Texting makes a driver at least 20 times more likely to have an accident or near-accident.
A person who texts behind the wheel has their eyes off the road for nearly five seconds, the equivalent of traveling the length of a football field at 55 mph.
Source: Virginia Tech Transportation Institute
From east of the Cooper to Charleston to Folly Beach, there is growing momentum to take action against the dangers of texting while driving.
S.C. texting bans
Localities that have banned texting while driving include:
On Wednesday, Charleston City Council’s Traffic and Transportation Committee will consider an ordinance to bar drivers from writing or reading messages on a hand-held device.
“I think it’s very important and hope that we can get it passed. Texting while driving is very dangerous,” said Mayor Joe Riley.
Mount Pleasant Town Council is poised to become the first local government to regulate texting while driving. Last Tuesday the council gave preliminary approval to a ban on texting behind the wheel. The vote was 6-3. A second favorable vote is required before the new law can take effect. The next scheduled Town Council meeting is Sept. 10.
The issue gained support in Mount Pleasant because of the efforts of Councilwoman Thomasena Stokes-Marshall.
“It’s safety. It’s not about denying anybody their freedoms or taking their rights away,” she said.
Stokes-Marshall said she envisions an anti-texting campaign in schools and the community-at-large.
Councilwoman Linda Page, who voted against the ordinance, said she is concerned about texting while driving, but believes the issue is best handled by the General Assembly. Otherwise, it falls under a patchwork of municipal laws.
Page also is concerned about whether the texting law is practical to enforce. A driver looking at a number on a phone screen could appear to be texting, she said.
“You put our police in an awkward situation,” she said.
She also questioned whether a $50 fine would be much of a deterrent.
Local concern about texting while driving mirrors what is happening across the state. Laws have been passed in Beaufort, Columbia and Clemson that govern typing on a handheld device while motoring.
The General Assembly has wrestled with the issue, but so far has not acted.
Clemson was first in the state to pass a texting ban three years ago.
From the start, Clemson police have emphasized changing driver behavior through education rather than writing tickets, said Police Chief Jimmy Dixon.
On Monday, Clemson University will pass out 3,000 thumb rings bearing an anti-texting message to incoming freshmen, Dixon said.
“It’s a constant (educational) process,” he said.
Police have written only 12 citations to violators; all the defendants pled guilty. The fine is $100 plus court fees, which brings the total cost to about $225, he said.
“It’s not ever going to be easy to enforce. We’re not going to stop it,” he said.
Dixon said police look for cues such as a driver holding a phone over the top of the steering wheel or a car weaving on the road.
If necessary to obtain a conviction, a subpoena for phone records may be issued, he said, and those records can be compared to the date and time stamp on a police cruiser dash cam, he said.
In the Lowcountry, Charleston County Council Chairman Teddie Pryor said he thinks the texting-while-driving issue is best left to the General Assembly, but it will be discussed at the Aug. 22 council meeting at the request of Councilman Joe Qualey.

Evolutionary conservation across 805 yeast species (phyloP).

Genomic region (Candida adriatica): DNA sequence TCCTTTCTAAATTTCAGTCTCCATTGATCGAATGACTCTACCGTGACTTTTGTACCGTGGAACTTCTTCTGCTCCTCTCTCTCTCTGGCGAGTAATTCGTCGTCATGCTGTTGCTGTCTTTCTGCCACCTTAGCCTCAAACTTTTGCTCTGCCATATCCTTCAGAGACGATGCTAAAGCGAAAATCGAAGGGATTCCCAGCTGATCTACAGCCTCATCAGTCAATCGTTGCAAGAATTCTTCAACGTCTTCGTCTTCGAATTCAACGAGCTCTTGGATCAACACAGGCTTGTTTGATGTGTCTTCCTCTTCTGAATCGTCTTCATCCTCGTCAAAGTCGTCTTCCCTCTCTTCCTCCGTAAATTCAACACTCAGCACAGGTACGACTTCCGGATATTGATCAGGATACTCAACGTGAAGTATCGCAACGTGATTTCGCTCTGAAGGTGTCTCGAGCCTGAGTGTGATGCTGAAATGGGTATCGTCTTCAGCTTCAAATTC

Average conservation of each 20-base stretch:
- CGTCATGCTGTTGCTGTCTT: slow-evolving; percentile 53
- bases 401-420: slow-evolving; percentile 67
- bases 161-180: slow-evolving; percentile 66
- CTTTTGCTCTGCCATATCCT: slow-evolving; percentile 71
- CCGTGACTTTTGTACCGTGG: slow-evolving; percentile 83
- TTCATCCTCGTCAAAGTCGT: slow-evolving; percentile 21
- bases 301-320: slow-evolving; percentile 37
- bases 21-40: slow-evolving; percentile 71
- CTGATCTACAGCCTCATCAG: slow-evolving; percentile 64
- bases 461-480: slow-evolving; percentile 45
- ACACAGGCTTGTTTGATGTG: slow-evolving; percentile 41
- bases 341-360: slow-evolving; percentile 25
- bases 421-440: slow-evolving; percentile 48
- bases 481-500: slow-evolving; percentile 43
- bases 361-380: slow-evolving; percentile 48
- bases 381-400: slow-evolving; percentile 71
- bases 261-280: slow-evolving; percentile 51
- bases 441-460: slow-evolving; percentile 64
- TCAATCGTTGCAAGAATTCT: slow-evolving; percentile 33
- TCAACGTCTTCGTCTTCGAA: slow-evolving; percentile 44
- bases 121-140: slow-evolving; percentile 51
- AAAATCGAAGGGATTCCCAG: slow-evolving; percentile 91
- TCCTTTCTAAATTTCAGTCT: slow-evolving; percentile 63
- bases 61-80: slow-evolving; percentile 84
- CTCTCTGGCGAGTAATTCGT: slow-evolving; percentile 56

“You’ve got to do something,” Qualey said. “If we enact this and it saves somebody from catastrophic injury or death it is certainly worth it.”
Summerville Mayor Bill Collins said texting behind the wheel can be as deadly as drunk driving.
“Our council has not discussed a ban, but I will test the waters with them,” he said in an email.
Folly Beach Mayor Tim Goodwin plans a discussion of a ban on texting while driving at an upcoming council workshop.
“I personally think it’s a good idea,” he said.
Municipal fines for texting behind the wheel range from $50 to $300, plus court costs, depending on the circumstances.
State Rep. Wendell Gilliard, D-Charleston, is co-sponsor of a bill that would provide for stiffer, mandatory penalties.
“That’s when people really get the message,” he said.
The punishment for a first offense would be $250 or 30 days in prison and suspension of a driver’s license for a month.
Gilliard said he plans a forum on the issue in September.
“It really resonates with people,” he said.
Not all municipalities are focused on texting while driving. North Charleston City Council has never discussed it, and there are no plans to bring it up, said city spokesman Ryan Johnson.
Isle of Palms Mayor Dick Cronin said he thinks driving while texting is best handled at the state level.
At least eight towns and cities have approved laws banning texting while driving. Beaufort County Council passed a prohibition that applies to its unincorporated areas.
South Carolina is among the few states that still allow texting while driving. It is banned in 41 states and the District of Columbia.
Distracted or inattentive driving this year has played a role in 23 fatal collisions, according to S.C. Department of Public Safety data. There have also been 1,836 collisions that involved injury, 4,621 collisions that involved property damage and 6,480 total collisions.
A Virginia Tech Transportation Institute study showed that text messaging increased the risk of a crash or near-accident by 23 times.
Local motorist Steve Bryant said he travels regularly through Mount Pleasant from his home on Isle of Palms. He is concerned when he sees people texting behind the wheel, but he is not sure it is an issue for law enforcement.
“Add one more thing for the cops to look out for,” he said.
But he can see a public safety benefit.
“I guess I’m in favor of it. I guess do something to slow it down,” he said.
Reach Prentiss Findlay at 937-5711.
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